• BrooklynGirl

    Interesting… I read here: http://www.nycgovparks.org/parks/B379/ that Coney Island used to be a peninsula until Thomas Stilwell dug a canal between Sheepshead Bay and Coney Island Creek. So the bay really was part of a canal until the connection was filled in again.

  • http://www.flickr.com/photos/lisanne001 Lisanne!

    A widened Gravesend Ship Canal was pushed as an idea for quite a long time, it's last gasp was in the early years of the last century. Part of the plan involved building a ship basin (named after some member of the Stryker family) where Homecrest Avenue runs. The City of New York was uninterested in the idea, and it finally died.

  • Anel

    Agree- I also call it ‘Canal’ and my kids-‘bay’. And by the way any years ago Coney Island was an island and not a peninsula and was separated from the main land by the creek. There were plans to make it a ship canal in the beginning of 20-th century but they were abandoned . So there is a real history in ‘canal’.

  • Kiska777

    I am deeply offended about the whole “living by the water, spitting seeds and talking sh*t…” no need to generalize and this painting of a picture of a Russian stereotype is just little and petty… Just as you say velour tracksuits, expensive sneakers and a gold chain/cross is an attribute of a true Eye-talian… Come on…

  • nolastname

    You forgot the pinkie ring. LOL

  • Gene

    this is a great article on what i am sure is a very controversial topic,.. NOT.
    ok so some Russians call it a canal, my russian grandpa refers to UPS, Fedex as post office… maybe you can write about this tomorrow.

  • Eitan

    Thats so wierd, my russian mom ALSO can't understand that UPS and fedex are seperate, private entities from the post office. I was at the 11229 post office a few weeks ago and there was a russian lady holding one of those brown and yellow UPS tickets trying to pick up the package she missed, lol.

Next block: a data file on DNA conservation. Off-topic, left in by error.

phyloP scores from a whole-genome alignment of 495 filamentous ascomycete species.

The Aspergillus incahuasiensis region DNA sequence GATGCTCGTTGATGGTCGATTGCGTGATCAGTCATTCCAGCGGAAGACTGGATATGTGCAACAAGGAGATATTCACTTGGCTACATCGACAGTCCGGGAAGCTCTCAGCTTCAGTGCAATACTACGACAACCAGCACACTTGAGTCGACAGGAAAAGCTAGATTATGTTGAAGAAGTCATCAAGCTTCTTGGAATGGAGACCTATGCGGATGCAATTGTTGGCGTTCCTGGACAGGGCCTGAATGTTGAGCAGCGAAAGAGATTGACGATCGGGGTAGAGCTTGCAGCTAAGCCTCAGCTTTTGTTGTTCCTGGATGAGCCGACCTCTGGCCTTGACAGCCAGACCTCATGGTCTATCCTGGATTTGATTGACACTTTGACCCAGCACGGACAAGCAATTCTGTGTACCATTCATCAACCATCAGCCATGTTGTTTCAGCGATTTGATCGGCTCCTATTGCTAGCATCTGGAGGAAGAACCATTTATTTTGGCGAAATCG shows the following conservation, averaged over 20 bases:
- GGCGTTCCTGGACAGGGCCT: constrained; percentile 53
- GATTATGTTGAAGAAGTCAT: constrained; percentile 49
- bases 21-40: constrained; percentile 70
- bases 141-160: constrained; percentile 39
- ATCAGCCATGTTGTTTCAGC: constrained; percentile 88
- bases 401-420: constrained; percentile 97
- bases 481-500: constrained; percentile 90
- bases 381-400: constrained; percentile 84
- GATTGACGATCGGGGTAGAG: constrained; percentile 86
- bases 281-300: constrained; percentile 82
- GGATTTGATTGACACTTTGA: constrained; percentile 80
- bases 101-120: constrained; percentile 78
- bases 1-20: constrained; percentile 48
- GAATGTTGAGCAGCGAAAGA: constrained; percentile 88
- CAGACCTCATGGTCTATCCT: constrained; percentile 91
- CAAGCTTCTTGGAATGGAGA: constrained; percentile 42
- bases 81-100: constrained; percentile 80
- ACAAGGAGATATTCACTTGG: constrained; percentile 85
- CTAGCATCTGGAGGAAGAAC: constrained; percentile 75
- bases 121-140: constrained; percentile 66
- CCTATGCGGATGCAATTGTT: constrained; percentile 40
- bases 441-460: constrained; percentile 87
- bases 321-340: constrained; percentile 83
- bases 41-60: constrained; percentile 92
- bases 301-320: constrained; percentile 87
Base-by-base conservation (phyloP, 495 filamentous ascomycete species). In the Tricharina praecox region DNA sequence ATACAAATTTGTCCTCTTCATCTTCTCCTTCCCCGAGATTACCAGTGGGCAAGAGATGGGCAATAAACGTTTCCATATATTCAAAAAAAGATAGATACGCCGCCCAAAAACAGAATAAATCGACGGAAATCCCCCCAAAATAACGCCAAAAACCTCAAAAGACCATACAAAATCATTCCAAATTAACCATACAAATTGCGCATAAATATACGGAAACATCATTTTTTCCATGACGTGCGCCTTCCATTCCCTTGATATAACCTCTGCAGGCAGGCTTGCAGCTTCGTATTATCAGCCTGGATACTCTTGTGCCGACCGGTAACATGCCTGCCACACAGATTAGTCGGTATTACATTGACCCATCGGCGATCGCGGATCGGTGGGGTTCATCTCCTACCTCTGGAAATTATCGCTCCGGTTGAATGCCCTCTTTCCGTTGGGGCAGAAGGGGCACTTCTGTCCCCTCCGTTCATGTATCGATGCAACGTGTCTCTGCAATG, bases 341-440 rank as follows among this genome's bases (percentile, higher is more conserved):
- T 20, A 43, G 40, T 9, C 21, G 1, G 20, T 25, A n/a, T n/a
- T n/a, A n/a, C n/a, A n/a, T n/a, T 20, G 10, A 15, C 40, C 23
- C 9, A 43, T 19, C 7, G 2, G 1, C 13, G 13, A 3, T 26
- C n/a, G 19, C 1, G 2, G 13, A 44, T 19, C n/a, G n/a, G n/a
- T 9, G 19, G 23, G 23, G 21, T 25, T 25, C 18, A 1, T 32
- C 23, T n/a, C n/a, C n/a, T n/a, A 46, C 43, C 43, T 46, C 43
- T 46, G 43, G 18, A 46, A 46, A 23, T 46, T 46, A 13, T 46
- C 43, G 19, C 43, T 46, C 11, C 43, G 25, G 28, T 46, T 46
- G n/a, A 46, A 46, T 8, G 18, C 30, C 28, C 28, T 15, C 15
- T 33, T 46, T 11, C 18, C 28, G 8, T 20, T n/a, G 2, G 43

Its an epidemic, we need live team coverage!

  • http://www.nedberke.com Ned Berke

    I don't think that's a Russian thing. A lot of people don't realize there's a difference.

  • http://www.nedberke.com Ned Berke

    Not everything needs to be controversial, buddy. I thought it was interesting, and apparently others did as well. Gotta remember that a lot of people still see Russians as being an insular group in Brooklyn, and so these little glimpses into their way of life and why they do things can help bridge the divide for many people.

  • Gene

    sure it doesn't have to be controversial,.. but common Russians call the bay the canal?… besides the fact that it looks more like a canal then a bay i really doubt any of them think its actually a canal or dont know the definition of one,.. just a reference really because the actual correct term for a bay “zaliv” doesnt seem right when you are looking at sheepshead bay,..

  • Eitan

    I agree with part of what Gene is saying. The word 'zaliv' almost sounds like an action is taking place, a pouring of water, which doesnt fit when describing the bay. Russians use the word 'canal' because of the words' reference of a man made entity, not necessarily BEING a canal, but describing sheepshead bay with its straight, man made walls as RESEMBLING a canal.

    really wish I could use italics instead of capitals.

    • Dima

      Zaliv is usually referred to a natural formation. Calling it “zaliv” is just awkward – canal is much more suitable. The word “zaliv” is probably closer to inlet. A better word for Sheepshead Bay is “bukhta” (бухта).

  • Georgia

    It says Canal on that map on the lower left I will check other things out and maps